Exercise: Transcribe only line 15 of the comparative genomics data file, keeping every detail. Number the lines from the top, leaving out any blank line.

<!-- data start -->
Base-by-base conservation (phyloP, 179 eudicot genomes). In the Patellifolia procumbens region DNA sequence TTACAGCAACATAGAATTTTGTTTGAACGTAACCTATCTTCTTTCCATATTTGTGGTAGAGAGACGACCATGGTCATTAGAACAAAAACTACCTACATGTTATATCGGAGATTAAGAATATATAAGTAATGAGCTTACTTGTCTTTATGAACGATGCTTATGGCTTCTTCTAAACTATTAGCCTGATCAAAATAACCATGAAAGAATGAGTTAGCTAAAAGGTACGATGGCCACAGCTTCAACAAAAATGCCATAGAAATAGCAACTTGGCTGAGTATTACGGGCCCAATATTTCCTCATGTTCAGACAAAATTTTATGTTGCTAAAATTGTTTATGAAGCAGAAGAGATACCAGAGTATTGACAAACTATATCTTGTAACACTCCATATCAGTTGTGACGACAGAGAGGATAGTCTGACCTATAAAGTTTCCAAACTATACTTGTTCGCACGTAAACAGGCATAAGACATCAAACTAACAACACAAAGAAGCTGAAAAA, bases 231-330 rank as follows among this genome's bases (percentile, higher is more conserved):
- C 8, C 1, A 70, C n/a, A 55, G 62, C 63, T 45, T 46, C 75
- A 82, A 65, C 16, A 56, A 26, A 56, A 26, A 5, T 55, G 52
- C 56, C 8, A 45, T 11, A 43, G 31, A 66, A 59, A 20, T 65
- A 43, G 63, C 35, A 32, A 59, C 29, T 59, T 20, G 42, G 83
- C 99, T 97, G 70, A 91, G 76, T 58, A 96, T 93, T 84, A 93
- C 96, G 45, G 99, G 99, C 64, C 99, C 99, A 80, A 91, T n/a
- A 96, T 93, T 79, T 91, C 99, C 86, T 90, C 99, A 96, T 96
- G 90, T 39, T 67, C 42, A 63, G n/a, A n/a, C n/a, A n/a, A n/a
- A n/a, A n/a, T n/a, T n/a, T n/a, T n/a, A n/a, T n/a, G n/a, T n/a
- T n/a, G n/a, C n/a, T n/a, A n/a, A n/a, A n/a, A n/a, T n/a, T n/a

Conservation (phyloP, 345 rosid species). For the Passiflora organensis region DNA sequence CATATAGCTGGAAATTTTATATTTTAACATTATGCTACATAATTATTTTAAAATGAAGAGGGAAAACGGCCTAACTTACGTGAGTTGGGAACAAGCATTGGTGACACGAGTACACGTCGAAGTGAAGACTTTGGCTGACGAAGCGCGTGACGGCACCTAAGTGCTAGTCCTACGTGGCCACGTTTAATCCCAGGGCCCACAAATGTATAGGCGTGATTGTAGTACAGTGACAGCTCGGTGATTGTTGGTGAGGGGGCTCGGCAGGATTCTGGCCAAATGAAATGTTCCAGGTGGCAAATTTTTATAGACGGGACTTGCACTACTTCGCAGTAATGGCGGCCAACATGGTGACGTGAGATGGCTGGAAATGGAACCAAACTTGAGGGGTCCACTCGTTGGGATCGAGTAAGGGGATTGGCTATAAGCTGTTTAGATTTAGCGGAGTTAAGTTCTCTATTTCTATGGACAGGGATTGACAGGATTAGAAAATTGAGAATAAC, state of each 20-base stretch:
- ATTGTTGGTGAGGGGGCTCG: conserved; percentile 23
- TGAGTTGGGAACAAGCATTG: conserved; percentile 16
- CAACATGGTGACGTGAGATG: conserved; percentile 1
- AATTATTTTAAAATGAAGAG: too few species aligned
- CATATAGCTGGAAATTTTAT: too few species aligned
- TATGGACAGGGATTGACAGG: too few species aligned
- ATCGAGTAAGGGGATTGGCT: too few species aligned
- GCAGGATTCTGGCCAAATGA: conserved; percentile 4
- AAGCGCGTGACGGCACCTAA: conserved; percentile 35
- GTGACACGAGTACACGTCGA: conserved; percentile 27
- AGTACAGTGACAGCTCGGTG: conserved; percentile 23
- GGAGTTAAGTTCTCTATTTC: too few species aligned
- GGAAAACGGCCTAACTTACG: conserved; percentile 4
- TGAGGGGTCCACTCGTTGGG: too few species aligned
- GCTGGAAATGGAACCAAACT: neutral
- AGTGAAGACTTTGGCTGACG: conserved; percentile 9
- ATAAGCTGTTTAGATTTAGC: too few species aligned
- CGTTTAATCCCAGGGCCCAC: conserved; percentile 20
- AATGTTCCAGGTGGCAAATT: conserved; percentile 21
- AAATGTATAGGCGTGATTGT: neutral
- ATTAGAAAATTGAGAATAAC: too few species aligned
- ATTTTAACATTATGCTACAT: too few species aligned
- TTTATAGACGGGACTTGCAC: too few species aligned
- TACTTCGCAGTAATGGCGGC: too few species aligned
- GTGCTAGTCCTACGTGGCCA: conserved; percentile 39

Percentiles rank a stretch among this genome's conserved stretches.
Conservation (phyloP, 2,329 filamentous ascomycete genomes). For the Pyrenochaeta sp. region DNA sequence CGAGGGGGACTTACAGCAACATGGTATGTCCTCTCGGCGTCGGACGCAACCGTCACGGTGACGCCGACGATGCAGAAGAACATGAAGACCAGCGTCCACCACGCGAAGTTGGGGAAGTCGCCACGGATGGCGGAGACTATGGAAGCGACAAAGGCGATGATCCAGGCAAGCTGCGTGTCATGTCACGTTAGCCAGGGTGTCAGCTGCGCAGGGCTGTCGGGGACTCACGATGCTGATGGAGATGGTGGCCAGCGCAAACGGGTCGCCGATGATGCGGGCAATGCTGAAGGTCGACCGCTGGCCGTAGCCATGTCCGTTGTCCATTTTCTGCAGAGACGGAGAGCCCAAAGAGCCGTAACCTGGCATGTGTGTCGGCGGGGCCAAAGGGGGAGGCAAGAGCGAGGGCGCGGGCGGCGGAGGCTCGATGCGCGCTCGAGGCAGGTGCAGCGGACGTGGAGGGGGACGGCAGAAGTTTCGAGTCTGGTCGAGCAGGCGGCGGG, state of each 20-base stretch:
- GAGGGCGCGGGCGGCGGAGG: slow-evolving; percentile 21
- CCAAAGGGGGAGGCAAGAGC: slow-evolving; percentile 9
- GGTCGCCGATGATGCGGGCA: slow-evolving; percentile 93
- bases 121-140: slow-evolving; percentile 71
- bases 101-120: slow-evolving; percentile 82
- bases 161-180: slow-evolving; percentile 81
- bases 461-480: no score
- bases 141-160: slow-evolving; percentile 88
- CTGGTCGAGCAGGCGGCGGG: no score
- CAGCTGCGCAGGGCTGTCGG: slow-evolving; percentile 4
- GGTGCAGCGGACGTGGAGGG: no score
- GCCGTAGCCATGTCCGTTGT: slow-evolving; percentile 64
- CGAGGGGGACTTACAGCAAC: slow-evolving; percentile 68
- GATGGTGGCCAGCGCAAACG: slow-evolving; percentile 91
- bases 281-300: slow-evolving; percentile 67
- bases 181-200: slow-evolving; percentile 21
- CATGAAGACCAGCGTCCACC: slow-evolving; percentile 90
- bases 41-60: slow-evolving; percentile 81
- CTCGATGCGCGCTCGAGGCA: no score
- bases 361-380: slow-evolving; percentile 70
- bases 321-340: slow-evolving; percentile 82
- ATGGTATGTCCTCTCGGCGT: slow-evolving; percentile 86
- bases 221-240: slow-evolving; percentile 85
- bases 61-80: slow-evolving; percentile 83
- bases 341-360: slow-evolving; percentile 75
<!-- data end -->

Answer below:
- CAACATGGTGACGTGAGATG: conserved; percentile 1